Kajgūn is a psychedelic jazz metal band that plays improvised music. I reviewed their debut album Daogoad back in January and they return with a live album, FZ22, featuring five brand new compositions. The quartet plays each piece of music only once, so what you get here is a set of fusion jazz metal instrumentals performed at the Fekete Zaj Festival in August of 2022 that have never been heard before or since.

Once again, the track titles aren’t real words (to my knowledge, anyway), but serve to identify the compositions that are played. The production value of this concert is top notch and the band shows once again that they are highly skilled musicians. We get a wide array of instruments to paint many pictures throughout the 58-minute runtime such as guitars, fretless bass, drums, saxophone, wind instruments, synths, theremin (I love that instrument!), and e-violin. “Noum Afrah” gets the show going, evoking mysterious, smoky rooms. It tends to drag a bit, running close to 14 minutes. “Toraam Oshaam” follows, a subtler track with prog elements where the sax is at the forefront. “Borollo” is quieter, it builds slowly and the lineup plays more in unison than on the previous two numbers. The penultimate piece, “Koatakane”, runs at 16 minutes and really felt like it overstayed its welcome by the end. I guess that’s where the improvised nature of what Kajgūn does tends to be a double-edged sword: an extended jam that just goes on for too long. Then again, improvisation oftentimes leads to creating magic and allows room to be daring in its approach. For my part, I just found that this track lost steam the longer it went on. The show comes to an end with “Prawu Yraad”, the shortest tune, clocking in at 6 minutes. Here the band sounds tighter and plays with more urgency. It’s my favorite track of the LP.

I must admit that for me, this album left less of an impression than Daogoad did. I don’t know if it’s because the novelty factor of merging jazz and metal that the previous record had (for me at least) has worn off, but I didn’t enjoy it as much. I also think that sometimes the large number of instruments can be a detriment to the songs. Sometimes less is more and having too many instruments can prevent the music from breathing. Don’t get me wrong, FZ22 is a good record and those who appreciate improvised jam sessions or lengthy jazz and/or metal performances will undoubtedly get a kick out of this album. Mileage may vary. I also believe that witnessing this concert in person would’ve heightened its enjoyment. A video of the full show will also be released and I have a feeling that watching the musicians play these compositions in a live setting will be a more rewarding experience than simply having the audio. In the end, while I find this album to be less focused than the previous one, it remains a feat to be able to put on a raw, spontaneous performance in front of an audience time and time again. In any case, check it out and judge for yourself; it’ll be out on November 26th.

Kajgūn on Bandcamp: https://kajgun.bandcamp.com/music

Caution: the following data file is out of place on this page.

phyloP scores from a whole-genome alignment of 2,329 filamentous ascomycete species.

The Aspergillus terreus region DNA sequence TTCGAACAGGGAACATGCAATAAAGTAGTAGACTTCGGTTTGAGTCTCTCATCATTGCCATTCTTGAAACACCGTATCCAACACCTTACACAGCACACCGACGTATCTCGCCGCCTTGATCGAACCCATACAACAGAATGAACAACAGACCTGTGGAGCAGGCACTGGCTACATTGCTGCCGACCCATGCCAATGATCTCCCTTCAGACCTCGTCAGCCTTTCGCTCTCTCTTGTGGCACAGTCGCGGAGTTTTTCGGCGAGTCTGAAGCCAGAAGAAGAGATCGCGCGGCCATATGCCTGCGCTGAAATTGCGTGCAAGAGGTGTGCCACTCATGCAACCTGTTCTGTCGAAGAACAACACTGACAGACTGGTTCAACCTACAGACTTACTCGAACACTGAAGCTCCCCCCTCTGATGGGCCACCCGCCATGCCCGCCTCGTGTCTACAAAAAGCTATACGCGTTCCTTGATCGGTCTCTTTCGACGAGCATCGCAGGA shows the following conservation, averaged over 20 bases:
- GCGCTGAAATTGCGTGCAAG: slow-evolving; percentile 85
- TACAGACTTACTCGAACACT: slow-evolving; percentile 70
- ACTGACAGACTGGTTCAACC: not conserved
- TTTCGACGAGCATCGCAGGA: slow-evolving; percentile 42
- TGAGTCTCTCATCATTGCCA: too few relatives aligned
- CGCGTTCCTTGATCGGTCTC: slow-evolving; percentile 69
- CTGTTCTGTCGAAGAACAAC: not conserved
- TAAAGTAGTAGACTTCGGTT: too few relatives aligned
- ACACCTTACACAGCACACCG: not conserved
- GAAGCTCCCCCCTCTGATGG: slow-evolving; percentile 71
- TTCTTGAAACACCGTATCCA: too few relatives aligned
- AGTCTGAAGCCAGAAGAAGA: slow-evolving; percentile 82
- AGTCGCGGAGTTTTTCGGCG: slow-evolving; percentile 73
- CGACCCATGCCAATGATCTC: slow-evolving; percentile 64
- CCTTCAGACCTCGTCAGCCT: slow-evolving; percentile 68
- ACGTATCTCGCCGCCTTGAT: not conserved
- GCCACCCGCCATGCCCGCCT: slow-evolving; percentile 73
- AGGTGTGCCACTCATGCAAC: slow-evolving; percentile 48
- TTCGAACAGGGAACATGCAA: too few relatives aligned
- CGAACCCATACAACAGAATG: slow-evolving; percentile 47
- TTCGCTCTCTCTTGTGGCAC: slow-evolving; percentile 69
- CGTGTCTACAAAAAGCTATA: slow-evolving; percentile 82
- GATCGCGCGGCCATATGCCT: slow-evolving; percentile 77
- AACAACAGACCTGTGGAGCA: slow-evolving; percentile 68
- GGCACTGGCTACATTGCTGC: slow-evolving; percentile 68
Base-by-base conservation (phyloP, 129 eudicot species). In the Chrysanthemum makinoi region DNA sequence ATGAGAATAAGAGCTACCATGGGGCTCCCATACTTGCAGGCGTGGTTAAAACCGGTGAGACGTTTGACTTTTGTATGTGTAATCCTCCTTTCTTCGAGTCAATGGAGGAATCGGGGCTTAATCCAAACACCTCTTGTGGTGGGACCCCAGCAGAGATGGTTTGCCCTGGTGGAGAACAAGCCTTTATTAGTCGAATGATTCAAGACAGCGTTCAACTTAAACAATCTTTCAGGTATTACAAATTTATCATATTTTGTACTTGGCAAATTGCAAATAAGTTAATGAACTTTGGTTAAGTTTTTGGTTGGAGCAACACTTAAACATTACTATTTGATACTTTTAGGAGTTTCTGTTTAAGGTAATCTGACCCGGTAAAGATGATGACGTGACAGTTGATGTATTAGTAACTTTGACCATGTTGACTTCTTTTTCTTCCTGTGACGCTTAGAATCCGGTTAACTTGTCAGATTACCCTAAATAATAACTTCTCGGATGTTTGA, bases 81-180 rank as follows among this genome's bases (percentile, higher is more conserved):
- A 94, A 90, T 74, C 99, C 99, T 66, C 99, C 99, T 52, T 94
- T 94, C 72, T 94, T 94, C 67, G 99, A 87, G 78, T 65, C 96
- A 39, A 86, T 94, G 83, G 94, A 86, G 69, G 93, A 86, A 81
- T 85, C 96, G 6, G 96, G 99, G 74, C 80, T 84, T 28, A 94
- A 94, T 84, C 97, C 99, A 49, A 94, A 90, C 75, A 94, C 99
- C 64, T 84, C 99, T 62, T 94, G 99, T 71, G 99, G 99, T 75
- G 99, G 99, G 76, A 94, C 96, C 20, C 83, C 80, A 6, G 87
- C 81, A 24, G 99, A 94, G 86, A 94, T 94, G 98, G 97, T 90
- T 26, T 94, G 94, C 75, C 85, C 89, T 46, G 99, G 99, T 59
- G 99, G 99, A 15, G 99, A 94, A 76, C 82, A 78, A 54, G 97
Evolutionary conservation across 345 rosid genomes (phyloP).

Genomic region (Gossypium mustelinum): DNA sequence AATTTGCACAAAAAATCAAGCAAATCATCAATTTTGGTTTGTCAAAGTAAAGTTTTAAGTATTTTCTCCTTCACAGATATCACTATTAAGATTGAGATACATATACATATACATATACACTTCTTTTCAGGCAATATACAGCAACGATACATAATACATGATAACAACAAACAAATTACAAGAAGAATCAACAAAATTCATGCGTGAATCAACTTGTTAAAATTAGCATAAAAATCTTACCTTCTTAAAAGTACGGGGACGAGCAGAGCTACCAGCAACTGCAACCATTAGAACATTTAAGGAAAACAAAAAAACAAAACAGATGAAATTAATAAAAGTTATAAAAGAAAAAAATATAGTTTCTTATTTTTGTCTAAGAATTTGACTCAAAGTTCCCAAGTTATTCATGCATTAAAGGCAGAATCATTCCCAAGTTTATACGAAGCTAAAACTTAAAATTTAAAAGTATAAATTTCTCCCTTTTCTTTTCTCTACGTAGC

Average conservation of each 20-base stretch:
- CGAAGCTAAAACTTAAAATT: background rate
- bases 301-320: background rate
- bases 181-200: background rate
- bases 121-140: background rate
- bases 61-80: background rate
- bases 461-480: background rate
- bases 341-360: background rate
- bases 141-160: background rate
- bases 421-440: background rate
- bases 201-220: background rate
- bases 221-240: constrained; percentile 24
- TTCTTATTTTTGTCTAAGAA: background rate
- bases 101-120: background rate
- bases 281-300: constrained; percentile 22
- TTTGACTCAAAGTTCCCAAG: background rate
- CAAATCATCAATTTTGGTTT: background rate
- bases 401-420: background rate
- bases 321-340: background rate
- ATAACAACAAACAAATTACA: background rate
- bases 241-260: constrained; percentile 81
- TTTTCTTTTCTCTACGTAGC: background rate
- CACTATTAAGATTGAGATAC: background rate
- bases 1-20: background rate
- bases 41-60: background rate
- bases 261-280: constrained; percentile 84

Saturday, November 12, 2022

Musings: Titanosaur – No One Home

On December 9th, the mighty Titanosaur will unleash a new EP, his second album this year: No One Home. Titanosaur is the brainchild of one-man army Geoff Saavedra. The man does it all so convincingly that you can easily be fooled into thinking that you’re listening to a three or four-piece band. Not only that, but as if two albums in the same calendar year weren’t enough, Titanosaur’s been featured on many compilations and projects throughout the year. From contributions on The Swamp Records’ Support Ukrainian Refugees in Poland with the relentless track “Stand Up”, to awesome covers of Motorhead (“Bomber”) and The Misfits (“I Turned into a Martian”), and even an appearance on the Harbinger of D.O.O.M.’s Doom Comes Knocking compilation with a revamped version of his classic “Escape Velocity”, Titanosaur is super prolific and has left his stamp all over 2022. So, what can you expect from No One Home? Let’s dig in, shall we?

From the get-go, you can tell this is a very personal album for Geoff. If you follow Titanosaur on social media, then you know he’s battling health issues and music gives him courage and is a conduit for him to express his emotions and apprehensions. Kudos to him for always keeping his head high and raging forward. This album has heart, a lot of heart, and it elevates the finished product immensely. The title track, “No One Home”, starts off slow with a throbbing bassline, picking up speed along the way in true Titanosaur fashion. This is one of his best songs ever, in my humble opinion. “Eater of Death” was the first single and it’s easy to see why. If you’re on Metal Twitter, then I can’t imagine you wouldn’t be familiar with it. It’s a kick-ass, take-your-life kind of song, catchy as hell, and again very personal. “My Words Are Apocalypse” has got a really cool rhythm and is what I like to refer to as a head-bobbing tune. It’s impossible to listen to this song and sit still without getting physically involved. “The Spaces Between” is a definite highlight of the EP, one of those songs that immerse you into their fabric. Plus, it’s got one of Geoff’s most creative videos that he made for it. Add videographer/filmmaker/editor to the list of many hats he wears. Titanosaur’s videos are always fun to watch and this one is top-tier. Check it out on YouTube. “This Isn’t How” comes on with its pounding drums, towering vocals, and tone of looming danger to transition to the closing track, a superb acoustic version of “Eater of Death” with keys to add an extra layer. It’s a terrific arrangement that gives the original song a run for its money. When you strip down a song of all its bells and whistles and it sounds even better, then you know you’ve got something special.

In February, Titanosaur gave us the excellent Absence of Universe and to book-end the year, No One Home will land in December. Of the two, I’d give the slight edge to No One Home as my personal favorite. This 6-track collection is flawless. Although, if I had to nitpick, I’d wish he’d included the Eater of Death B-side, “The Time is Now”, as a seventh track. That song features a killer guitar solo and I’m quite fond of it, but I digress. As it stands, if you’re into heavy metal and sludge metal, this album’s a strong candidate to wind up on year-end best albums lists. Titanosaur continues to be a force to be reckoned with, cultivating a distinct guitar sound, unmistakable vocals, and good times guaranteed.

Titanosaur on Bandcamp: https://titanosaur1.bandcamp.com/